nyc-marathon (feat)
nyc-marathon (feat)

Desperately Seeking … Sustainability Partners

This is a guest post by Howard Givner, Executive Director, Event Leadership Institute.

This November, over 45,000 runners will suit up at the start of the ING New York City Marathon.

By the time the race starts, most of those people will toss aside sweatshirts and warm-up clothing. Ten years ago, all of that clothing was thrown away. Now, it’s reused thanks to the  New York Road Runners (NYRR), the organization that puts together the marathon.

NYRR recognized the waste involved, came up with an idea to address it, and went to work.

Now, other event organizers can learn from their experience:

How the NYRR turned waste into reward for one deserving organization

NYRR has implemented lots of other sustainability initiatives, but I find this one the most compelling for two reasons. One, it addresses what had been perhaps the most glaring aspect of waste in the event. And two, NYRR, as broad an organization as they are, is solving the problem by reaching out to partners experienced in this area.

NYRR developed a partnership with New York/New Jersey Goodwill Industries and UPS to work with Wearable Collections—a nonprofit organization that recycles clothing in the NYC area. Much of the discarded clothing will be distributed and sold at Goodwill stores throughout the greater New York area. The sale of the clothes helps further the Goodwill mission—getting people ready for and connected to jobs.

Often event organizers feel the tug of addressing sustainability at their event, either for moral reasons or because they don’t want to appear insensitive to their guests, hosts, etc. Yet solutions can be so overwhelming that you often don’t know where to start. This is where selecting a partner organization can help.

How to choose a sustainability partner organization for your event

Pick one aspect of your event that you’d like to address and find a suitable nonprofit partner to help you design and implement a good plan. Not only will you have an expert to help you address your sustainability concerns, but being able to put a face on your sustainability efforts can go a long way. Letting guests know that centerpieces will be recycled is one thing; telling them they’ll be delivered to XYZ hospital or senior center takes your efforts to a whole new level, as people can now visualize exactly where those efforts will lead.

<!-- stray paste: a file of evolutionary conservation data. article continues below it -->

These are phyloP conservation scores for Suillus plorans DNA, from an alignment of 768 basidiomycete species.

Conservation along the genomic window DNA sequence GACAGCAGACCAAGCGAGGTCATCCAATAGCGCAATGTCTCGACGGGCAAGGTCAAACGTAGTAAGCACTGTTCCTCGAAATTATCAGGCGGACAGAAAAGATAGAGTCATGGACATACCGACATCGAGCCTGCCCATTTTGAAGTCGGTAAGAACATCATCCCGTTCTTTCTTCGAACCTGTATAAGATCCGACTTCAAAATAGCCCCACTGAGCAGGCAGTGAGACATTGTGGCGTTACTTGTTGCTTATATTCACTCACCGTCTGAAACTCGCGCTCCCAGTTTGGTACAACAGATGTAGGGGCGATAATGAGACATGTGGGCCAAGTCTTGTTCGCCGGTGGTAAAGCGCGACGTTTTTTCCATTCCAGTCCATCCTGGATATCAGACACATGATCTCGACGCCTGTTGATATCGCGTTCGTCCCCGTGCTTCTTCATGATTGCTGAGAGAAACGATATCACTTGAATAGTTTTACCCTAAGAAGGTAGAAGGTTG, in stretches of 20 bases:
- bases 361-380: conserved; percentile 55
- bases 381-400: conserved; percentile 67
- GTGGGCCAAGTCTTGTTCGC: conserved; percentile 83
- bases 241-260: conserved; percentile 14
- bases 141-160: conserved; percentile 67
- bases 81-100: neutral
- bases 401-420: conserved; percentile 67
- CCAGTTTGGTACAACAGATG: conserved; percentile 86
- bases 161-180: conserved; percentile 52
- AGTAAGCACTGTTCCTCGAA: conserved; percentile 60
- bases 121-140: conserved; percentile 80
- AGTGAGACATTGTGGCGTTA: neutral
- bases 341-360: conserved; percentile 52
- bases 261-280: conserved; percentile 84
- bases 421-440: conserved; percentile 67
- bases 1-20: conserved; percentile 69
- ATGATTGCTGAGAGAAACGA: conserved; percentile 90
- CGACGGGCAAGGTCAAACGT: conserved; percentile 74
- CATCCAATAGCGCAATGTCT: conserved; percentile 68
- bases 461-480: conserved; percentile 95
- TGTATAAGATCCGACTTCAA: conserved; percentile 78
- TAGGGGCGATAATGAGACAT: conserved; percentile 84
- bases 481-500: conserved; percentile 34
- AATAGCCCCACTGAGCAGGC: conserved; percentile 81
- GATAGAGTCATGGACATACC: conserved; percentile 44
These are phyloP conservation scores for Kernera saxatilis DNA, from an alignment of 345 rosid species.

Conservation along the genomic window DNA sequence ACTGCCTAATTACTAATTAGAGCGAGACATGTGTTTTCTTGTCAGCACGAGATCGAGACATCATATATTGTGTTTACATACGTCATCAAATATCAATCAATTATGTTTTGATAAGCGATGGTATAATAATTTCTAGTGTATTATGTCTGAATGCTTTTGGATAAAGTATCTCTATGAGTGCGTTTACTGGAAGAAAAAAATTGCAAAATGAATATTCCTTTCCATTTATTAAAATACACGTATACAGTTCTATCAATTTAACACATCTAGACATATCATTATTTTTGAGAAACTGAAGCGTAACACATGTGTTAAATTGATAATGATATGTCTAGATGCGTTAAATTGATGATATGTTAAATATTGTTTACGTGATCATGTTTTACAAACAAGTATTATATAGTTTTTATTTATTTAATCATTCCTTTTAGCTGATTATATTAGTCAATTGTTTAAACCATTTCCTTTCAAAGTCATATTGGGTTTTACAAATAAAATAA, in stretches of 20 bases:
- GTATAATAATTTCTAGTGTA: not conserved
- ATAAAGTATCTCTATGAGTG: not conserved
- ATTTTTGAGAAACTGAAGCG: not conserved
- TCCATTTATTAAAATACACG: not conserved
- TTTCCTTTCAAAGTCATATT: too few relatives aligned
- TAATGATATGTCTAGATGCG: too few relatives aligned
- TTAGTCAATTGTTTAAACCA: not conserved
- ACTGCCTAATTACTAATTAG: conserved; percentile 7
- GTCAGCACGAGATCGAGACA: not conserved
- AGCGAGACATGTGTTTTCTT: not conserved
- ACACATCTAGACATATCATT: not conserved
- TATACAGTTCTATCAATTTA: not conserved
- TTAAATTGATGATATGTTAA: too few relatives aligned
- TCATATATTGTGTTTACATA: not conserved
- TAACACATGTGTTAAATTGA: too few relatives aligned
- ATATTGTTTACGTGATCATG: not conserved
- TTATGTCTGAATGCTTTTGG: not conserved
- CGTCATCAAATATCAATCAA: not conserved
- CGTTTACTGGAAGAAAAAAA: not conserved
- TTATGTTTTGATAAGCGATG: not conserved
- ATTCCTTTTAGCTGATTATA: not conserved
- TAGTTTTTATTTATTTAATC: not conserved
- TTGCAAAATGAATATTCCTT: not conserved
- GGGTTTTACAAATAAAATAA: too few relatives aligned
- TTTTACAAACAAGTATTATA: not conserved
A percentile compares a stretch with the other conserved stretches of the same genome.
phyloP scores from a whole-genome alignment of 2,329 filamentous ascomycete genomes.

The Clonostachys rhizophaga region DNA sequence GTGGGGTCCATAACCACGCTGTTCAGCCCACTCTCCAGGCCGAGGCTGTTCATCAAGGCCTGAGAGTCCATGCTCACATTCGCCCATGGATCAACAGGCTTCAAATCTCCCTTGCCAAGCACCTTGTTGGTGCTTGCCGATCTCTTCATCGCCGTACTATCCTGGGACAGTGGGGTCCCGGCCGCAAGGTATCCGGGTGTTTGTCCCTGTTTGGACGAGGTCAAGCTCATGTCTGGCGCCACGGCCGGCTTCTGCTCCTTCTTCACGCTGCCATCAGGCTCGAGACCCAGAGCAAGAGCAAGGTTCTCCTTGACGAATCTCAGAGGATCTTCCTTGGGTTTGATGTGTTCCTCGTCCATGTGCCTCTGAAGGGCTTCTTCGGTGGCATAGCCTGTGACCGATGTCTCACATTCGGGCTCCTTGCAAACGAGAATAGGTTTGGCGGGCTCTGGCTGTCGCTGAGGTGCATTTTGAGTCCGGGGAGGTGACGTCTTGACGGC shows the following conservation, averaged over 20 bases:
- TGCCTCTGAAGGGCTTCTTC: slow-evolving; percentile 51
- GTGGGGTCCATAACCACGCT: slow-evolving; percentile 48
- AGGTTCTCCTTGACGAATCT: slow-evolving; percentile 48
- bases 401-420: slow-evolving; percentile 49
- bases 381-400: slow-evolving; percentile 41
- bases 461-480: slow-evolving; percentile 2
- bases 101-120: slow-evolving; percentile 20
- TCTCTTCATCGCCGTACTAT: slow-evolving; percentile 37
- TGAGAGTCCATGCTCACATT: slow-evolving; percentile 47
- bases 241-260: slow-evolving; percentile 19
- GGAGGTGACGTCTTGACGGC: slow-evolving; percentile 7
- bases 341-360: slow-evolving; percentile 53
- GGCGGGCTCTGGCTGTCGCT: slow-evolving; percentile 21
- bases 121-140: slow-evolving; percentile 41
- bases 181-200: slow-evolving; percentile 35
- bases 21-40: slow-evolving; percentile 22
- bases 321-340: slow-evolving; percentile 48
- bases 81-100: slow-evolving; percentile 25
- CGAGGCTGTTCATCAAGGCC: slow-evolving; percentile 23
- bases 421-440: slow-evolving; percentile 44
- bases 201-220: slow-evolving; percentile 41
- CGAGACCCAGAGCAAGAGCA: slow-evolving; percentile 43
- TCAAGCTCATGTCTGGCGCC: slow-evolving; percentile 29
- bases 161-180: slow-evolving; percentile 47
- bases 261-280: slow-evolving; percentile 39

There are numerous ways to improve an event’s sustainability quotient, and for hard core devotees, there is always more that can be done. It’s important to remember that sustainability, like R.O.I. (return on investment), is not an all-or-nothing exercise. Doing something is better than nothing, and the easiest way to get started is to focus on a single aspect of the event, and tackle it with a qualified partner organization.

To get an inside peak at what’s involved in planning the biggest marathon in the world, watch this clip of an interview with the president of NY Road Runners, and Race Director of the NYC Marathon, Mary Wittenberg. Or visit our website to watch the complete video.

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  1. I’m not sure whether whether it was a coincidence or done intentionally as a rhetorical device, but I really like how Howard related sustainability to R.O.I. (return on investment) in the 2nd last paragraph.

    Indeed, applying “green” or sustainability systems can often reduce costs (granted, not always) and improve the marketability of an event. Too often, however, event planners will dismiss the first mention of “green” as an additional budget item only to be done if the client demands. In doing so, I believe, they’re leaving money on the table.

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